Good on The Baltimore Sun Editorial Board for acknowledging that Maryland putting cannabis legalization on the ballot doesn’t actually weed out the existing discrimination and disparities of criminalization (“Legal cannabis in Maryland: still a work in progress,” April 4).
Companion legislation to the voter referendum will expunge past cannabis convictions, but proposals to allocate profits of legalization to communities that have been impacted by a history of discriminatory criminalization all failed. Black people are more than twice as likely to be arrested for cannabis possession as whites. There needs to be explicit provisions in future legislation for reimbursing, compensating and properly investing in communities who have been harmfully impacted by racist policy.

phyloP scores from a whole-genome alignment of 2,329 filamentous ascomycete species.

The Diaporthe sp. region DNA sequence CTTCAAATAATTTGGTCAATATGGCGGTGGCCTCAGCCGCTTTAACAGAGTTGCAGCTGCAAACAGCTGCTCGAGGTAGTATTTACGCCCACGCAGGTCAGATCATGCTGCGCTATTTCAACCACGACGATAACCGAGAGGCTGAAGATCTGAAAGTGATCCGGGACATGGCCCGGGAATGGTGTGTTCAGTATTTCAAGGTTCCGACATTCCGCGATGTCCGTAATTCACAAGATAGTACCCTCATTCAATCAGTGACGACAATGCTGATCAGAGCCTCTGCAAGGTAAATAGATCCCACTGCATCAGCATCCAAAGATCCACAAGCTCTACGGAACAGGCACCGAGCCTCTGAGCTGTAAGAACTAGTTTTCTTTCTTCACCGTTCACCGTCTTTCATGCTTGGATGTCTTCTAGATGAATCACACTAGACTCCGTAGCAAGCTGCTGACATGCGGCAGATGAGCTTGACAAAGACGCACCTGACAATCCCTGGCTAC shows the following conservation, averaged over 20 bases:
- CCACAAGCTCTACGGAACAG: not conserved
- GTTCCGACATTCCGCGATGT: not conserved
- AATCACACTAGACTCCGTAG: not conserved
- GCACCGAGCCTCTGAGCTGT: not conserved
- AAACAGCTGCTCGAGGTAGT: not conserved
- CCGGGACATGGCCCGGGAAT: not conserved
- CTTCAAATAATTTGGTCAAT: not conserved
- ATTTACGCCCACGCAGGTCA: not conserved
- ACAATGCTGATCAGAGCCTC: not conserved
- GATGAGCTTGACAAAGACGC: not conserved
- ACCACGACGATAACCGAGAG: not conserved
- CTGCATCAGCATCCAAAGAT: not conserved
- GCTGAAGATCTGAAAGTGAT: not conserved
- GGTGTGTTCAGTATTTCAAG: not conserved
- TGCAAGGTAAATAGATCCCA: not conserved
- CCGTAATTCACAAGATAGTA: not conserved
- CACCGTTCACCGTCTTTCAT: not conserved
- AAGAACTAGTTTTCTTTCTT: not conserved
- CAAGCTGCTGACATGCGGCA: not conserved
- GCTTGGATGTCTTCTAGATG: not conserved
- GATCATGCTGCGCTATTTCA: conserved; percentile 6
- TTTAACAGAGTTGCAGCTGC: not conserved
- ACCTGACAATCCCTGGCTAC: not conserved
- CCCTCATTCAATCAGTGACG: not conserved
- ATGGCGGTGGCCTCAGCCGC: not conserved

Additionally, criminal penalties are still in place for small amounts until November 2023. This, coupled with a lack of provisions that prevent police from using cannabis odor as a basis for a search, leaves gaping holes in “fixing” the problem.
Without a firm call to action to invest in equity, “decriminalization” is looking pretty half-baked.
Amy Hauer, Baltimore
The writer is a student at the Johns Hopkins Bloomberg School of Health Public Health.
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